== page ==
Gov. Ron DeSantis on Tuesday made a now familiar case that he is protecting the most vulnerable in the state’s ongoing battle with COVID-19. But he also tried to pave a path to resume visitation.
The Governor was in Jacksonville at the local Eldersource, joined at a roundtable discussion by First Lady Casey DeSantis, Agency for Health Care Administration Secretary Mary Mayhew, and Department of Elder Affairs Secretary Richard Prudom.
As was the case with a roundtable in the spring before the Governor allowed barbershops to reopen, there was no big news, but a pathway to policy change was laid forth.
“Any family member who has COVID antibodies should be allowed to visit the facilities,” DeSantis said. “I would be comfortable saying that if you have those antibodies, you should be able to visit your family member.”
While there is some evidence those antibodies may fade, the Governor takes a more optimistic view.
To underscore the emotional appeal, the Governor also had Mary Daniel on hand.
Daniel, a lady who had taken a dishwashing job to see her institutionalized husband, was on hand, making the point about how difficult the last four months have been.
Daniel’s case has resonated nationally as an example of the sacrifices people have made in these unprecedented times, and the DeSantis administration spotlighted her at the Jacksonville event.
A new task force addressing the visitation issue, on which Daniels will be empaneled, will “put out a roadmap” for reuniting families even amidst the pandemic.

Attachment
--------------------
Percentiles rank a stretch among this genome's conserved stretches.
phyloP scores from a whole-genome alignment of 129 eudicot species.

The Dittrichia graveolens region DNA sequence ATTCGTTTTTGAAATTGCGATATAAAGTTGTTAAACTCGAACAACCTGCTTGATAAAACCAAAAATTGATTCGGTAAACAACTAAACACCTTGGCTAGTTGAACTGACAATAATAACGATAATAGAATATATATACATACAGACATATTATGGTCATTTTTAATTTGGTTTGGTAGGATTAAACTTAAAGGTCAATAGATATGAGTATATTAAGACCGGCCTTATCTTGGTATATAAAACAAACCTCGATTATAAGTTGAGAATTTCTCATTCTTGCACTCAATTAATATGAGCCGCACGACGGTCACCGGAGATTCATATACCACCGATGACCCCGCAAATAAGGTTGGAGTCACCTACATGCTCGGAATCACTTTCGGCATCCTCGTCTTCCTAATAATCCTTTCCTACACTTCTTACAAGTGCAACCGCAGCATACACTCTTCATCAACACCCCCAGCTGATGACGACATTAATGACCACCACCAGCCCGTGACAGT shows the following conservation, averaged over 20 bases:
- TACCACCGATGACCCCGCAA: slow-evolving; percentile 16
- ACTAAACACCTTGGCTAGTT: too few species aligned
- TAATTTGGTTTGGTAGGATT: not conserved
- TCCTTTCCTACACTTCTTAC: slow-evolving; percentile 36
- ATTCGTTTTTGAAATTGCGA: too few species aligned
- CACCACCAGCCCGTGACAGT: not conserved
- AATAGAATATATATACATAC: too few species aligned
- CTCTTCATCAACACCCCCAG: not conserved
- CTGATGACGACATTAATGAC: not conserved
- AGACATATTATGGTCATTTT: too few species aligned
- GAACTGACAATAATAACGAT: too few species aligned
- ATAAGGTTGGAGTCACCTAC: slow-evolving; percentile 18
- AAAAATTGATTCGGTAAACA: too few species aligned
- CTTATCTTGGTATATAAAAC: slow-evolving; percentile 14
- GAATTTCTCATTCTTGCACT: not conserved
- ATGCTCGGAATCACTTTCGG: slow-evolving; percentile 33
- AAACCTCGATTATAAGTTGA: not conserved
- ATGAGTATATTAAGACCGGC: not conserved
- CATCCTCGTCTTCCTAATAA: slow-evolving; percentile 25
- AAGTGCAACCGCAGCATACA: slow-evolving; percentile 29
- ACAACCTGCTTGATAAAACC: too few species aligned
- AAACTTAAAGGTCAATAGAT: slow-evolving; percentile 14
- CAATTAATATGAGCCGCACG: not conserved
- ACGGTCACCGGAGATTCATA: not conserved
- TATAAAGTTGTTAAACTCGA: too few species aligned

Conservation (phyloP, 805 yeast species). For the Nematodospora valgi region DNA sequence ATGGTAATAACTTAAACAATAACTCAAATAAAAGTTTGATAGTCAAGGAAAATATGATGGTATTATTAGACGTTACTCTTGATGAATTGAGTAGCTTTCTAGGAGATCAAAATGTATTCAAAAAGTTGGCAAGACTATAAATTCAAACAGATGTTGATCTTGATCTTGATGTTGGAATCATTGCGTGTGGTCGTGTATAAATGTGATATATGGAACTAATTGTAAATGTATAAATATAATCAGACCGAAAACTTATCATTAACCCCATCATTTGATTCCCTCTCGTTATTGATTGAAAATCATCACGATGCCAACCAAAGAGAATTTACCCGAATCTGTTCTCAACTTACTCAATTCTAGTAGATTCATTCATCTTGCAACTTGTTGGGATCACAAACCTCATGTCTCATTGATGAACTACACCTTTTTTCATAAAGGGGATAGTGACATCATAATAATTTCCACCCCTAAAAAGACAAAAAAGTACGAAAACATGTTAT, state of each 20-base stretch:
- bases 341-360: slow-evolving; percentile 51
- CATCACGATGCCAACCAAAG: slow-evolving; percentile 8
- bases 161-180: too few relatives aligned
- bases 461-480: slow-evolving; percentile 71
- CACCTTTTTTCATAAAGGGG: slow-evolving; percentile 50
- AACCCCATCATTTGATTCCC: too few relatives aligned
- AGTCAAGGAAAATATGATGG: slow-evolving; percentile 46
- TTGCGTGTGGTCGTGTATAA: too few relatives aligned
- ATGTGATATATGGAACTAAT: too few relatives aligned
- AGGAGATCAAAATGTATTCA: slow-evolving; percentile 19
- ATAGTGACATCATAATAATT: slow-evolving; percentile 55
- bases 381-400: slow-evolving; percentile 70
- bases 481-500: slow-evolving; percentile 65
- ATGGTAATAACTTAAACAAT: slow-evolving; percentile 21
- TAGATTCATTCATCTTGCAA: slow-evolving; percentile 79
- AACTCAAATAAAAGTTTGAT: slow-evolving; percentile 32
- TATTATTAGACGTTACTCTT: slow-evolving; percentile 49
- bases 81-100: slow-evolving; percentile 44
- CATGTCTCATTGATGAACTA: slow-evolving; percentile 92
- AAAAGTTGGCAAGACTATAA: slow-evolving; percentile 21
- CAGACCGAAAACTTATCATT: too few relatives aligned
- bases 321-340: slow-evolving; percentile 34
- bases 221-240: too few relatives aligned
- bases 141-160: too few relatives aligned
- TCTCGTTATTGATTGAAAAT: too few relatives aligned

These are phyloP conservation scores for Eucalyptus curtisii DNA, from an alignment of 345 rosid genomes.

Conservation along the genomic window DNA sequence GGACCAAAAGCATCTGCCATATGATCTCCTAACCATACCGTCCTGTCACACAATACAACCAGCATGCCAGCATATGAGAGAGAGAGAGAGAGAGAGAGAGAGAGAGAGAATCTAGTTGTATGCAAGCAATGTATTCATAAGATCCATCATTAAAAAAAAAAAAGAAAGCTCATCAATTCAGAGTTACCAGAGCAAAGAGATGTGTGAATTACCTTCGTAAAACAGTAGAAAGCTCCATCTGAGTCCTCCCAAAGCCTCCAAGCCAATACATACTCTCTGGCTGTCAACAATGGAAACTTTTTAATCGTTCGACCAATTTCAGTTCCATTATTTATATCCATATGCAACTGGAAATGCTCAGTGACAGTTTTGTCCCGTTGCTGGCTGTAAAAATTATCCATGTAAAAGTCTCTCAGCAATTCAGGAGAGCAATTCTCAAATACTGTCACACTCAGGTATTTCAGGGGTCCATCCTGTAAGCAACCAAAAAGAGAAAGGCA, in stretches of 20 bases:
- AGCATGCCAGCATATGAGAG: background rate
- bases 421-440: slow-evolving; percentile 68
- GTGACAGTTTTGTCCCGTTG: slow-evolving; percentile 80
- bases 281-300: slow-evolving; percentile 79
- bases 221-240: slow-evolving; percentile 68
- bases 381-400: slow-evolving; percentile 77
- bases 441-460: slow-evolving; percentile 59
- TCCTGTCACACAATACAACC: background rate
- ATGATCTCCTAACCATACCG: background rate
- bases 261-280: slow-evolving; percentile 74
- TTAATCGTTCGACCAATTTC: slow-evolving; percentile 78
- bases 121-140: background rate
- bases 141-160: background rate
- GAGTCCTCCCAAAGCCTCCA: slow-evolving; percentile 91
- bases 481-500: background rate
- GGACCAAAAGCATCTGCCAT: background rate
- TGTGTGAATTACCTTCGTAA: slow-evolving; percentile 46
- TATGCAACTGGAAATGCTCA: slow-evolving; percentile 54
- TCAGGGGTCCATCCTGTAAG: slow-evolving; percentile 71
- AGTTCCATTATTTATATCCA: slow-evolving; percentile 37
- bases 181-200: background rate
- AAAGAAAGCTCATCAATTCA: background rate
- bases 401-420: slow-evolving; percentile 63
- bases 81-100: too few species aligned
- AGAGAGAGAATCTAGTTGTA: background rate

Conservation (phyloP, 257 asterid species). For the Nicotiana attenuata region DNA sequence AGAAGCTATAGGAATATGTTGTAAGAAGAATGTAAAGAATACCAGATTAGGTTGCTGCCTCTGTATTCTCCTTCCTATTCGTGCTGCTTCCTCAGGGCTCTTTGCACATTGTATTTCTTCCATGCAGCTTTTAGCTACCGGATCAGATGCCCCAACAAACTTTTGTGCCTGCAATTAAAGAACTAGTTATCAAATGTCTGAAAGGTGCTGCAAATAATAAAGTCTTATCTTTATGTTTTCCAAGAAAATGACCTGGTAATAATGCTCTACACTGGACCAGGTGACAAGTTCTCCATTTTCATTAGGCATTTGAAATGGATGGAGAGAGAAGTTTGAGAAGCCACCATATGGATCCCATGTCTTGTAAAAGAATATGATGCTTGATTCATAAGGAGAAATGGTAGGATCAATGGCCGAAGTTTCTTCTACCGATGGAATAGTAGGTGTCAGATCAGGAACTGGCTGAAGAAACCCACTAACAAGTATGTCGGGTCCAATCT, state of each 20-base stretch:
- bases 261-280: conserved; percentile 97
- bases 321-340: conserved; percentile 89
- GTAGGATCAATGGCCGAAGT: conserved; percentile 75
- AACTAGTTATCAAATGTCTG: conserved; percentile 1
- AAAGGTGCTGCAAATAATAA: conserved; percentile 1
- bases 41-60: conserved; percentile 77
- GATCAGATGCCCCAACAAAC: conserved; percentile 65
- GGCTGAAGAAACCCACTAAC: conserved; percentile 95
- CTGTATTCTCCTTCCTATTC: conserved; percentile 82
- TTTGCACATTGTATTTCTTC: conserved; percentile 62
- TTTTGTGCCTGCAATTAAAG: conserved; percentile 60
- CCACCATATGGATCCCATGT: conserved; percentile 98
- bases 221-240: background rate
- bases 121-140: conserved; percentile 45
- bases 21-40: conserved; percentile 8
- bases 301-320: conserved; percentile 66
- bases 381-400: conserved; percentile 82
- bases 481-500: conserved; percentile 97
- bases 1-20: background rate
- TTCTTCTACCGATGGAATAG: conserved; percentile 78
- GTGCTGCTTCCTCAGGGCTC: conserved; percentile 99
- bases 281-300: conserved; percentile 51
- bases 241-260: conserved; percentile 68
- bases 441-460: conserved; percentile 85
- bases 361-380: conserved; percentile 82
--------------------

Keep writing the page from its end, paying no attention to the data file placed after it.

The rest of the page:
Among potential ideas Daniel championed: a “designated caregiver” to visit the patient, or outdoor visits with or without PPE and distancing.
DeSantis has said for months, almost since imposing the ban in March, that he wanted to open visitation again, but the virus concerns have compelled him to maintain restrictions in order to protect vulnerable residents.
The Governor explored a “pathway” to resume visitation, but by late June “increased prevalence put those plans aside.”
“I think that 4 1/2 months is a long time,” DeSantis said. “A lot of the family members understand these are difficult circumstances … but a way forward would put people at ease, as kind of light at the end of the tunnel.”
“You have people who end up in the hospital and for months … even in their dying days … they were not allowed to have family members visit them,” DeSantis said. “To not be there, be able to be there, really leaves a mark.”
“It’s not just people with coronavirus we’re talking about … this has a broad impact,” the Governor said. “We’ve got to figure out a way … to address some of the serious emotional damage done by our countermeasures to the virus.”
As the roundtable progressed, Prudom described how the state is filling the gap, saying seniors are getting “virtual hugs” via tablets. His spiel didn’t mollify Daniel.
“I love all of these ideas but our goal is to get to the real thing. I love the virtual hug but I want a real one. My goal is to safely and as quickly as possible with the right guidelines get us back to our families,” she added.